Is a homebuyer truly free?
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Is a homebuyer truly free?

City Spidey spoke to flat owners from Indirapuram to find out what independence means to them. Turns out, we are fighting the same old battle, only with a different enemy.

Is a homebuyer truly free?

This Independence day, City Spidey caught up with some flat owners from Indirapuram to find out what independence means to them. Turns out, we are fighting the same old battle, only with a different enemy.

The obligatory 'What does freedom mean to you?'

If all the homebuyers had answered together, one would've heard a resounding: Freedom from opression of builders! It's been 70 years since we won our independence, but is the working class hero truly free?

The NEW struggle for independence

The British are long gone. They, however, have been replaced by a new oppressor - the builder. And the average middle-class man is still a slave - to EMIs and rents. Most of the time, burdened by both at the same time as their 'dream homes' are far from ready, thanks to the real estate developer. Every homebuyer has to go through years of struggle, spread across different phases, till he can have a place he calls home. 

The tyranny

A homebuyer books a flat and plans to shift in as soon as it is ready. Till then, he continues to pay rent and home loan EMI. In most cases, however, the home is not ready by due date. Far from it, in fact. The buyers end up paying both rent and EMI as possession of their flat becomes a distant dream, with projects delayed for years at times. Several homebuyers are crushed under the financial burden. Some even consider suicide. The oppression is much more serious than what it looks like on paper. Add to it the helplessness of a homebuyer, as builders are usually hand-in-glove with the authorities. 

Rage against the machine

The only option homebuyers have is through protests. Peaceful ones. Perhaps form groups on social media and voice their angst. Or escalate the matter to ministers, asking them to intervene. Spread the word, knock as many doors as one can. It's years of struggle, post which they do receive their flats, their independence. Or is it?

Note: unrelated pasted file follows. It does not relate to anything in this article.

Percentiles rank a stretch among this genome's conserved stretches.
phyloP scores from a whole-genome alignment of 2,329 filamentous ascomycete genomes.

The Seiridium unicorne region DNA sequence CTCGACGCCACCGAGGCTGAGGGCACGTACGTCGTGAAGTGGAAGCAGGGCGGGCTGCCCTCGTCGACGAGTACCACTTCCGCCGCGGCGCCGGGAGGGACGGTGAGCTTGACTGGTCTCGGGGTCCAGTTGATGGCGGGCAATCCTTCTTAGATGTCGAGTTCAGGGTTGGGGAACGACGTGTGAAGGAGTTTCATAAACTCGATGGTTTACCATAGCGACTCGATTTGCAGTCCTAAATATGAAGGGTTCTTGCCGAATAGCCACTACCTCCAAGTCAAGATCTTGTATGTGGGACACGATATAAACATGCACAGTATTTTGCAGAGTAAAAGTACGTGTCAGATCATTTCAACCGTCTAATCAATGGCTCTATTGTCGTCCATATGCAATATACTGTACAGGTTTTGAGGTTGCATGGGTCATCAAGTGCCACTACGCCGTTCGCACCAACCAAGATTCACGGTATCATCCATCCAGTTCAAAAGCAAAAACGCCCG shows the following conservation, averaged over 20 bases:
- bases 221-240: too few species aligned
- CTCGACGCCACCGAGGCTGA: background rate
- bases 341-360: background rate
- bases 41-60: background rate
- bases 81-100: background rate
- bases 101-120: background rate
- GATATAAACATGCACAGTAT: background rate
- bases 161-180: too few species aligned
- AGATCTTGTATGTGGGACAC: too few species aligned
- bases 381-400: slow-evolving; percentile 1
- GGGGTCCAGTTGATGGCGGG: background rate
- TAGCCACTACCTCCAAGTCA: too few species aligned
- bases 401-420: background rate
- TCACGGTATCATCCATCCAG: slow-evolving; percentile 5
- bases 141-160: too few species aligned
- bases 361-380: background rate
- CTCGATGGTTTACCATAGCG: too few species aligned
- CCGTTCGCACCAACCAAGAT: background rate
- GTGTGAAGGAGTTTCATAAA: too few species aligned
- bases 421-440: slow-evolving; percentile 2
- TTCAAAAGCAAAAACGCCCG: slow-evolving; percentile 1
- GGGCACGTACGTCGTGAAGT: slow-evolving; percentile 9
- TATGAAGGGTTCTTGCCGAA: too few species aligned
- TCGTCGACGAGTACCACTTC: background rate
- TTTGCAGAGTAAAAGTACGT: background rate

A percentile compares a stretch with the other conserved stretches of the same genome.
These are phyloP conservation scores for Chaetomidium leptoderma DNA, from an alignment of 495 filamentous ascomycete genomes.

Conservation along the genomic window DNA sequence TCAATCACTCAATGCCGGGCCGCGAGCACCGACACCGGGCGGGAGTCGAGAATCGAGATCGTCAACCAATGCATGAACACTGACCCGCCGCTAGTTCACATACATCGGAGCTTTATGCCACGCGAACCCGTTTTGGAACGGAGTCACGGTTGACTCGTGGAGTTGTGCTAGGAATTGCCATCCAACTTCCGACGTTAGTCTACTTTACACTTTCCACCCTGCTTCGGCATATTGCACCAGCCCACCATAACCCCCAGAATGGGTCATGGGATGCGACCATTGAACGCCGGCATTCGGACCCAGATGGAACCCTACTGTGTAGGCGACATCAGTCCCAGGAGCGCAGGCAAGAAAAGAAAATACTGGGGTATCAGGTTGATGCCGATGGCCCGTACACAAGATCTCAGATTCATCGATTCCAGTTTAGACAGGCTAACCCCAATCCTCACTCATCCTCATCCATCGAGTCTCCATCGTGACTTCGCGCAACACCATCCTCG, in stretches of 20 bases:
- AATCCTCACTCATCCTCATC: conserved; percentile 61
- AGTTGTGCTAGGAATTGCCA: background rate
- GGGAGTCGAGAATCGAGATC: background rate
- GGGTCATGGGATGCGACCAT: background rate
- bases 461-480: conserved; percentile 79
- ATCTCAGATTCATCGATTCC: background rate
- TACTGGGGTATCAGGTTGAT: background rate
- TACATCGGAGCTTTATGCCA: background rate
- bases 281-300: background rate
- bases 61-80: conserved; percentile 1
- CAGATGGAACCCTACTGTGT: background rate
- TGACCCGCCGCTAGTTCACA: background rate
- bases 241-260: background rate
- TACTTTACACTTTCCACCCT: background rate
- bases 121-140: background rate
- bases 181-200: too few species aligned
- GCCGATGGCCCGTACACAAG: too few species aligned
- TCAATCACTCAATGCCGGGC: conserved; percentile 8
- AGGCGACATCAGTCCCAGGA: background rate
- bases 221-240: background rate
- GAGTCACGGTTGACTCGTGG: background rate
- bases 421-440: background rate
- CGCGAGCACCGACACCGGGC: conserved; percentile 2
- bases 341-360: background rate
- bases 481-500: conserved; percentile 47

The betrayal

Not long after the buyer receives his flat, he realises that he has been cheated. He finds that it's not exactly the dream he was promised. The builder has cut down on the quality of materials along with the promised amenities, all the open space, parks and greenery has been sized down to make way for another extra tower. But he can't complain, the other tower is also home to many like him. Gradually, when more people take up residency, the demand for the apartment owner's association or AOA, comes into play. The demand arises mainly to oust the builder and take control of all the amenities and gain freedom from the coercion in the form of maintenance charges from the builder. Once the buyers get their homes, the buyers, now flatowners muster enough courage to take up arms against the builder.


United under the banner of AOA/RWA, buyers start firing letters to civic bodies, file petitions at the court of law and even lodge FIRs against the developer. The most popular weapon in their arsenal has been the UP Apartment Act, 2010, till now. With the addition of the Real Estate Regulatory Act (RERA), which is yet to be applied at the state level, however, the homebuyers are bound to go nuclear on the builder in the near future.

The handover

The homebuyer soon finds out that despite being charged a fortune by the builder for the society's maintenance, basic amenities such as water supply and fire-safety clearances are still not in place. What this means, is that after investing over a decade of struggle for that perfect home, they have to start afresh, struggling with the civic authorities to get the basics in place.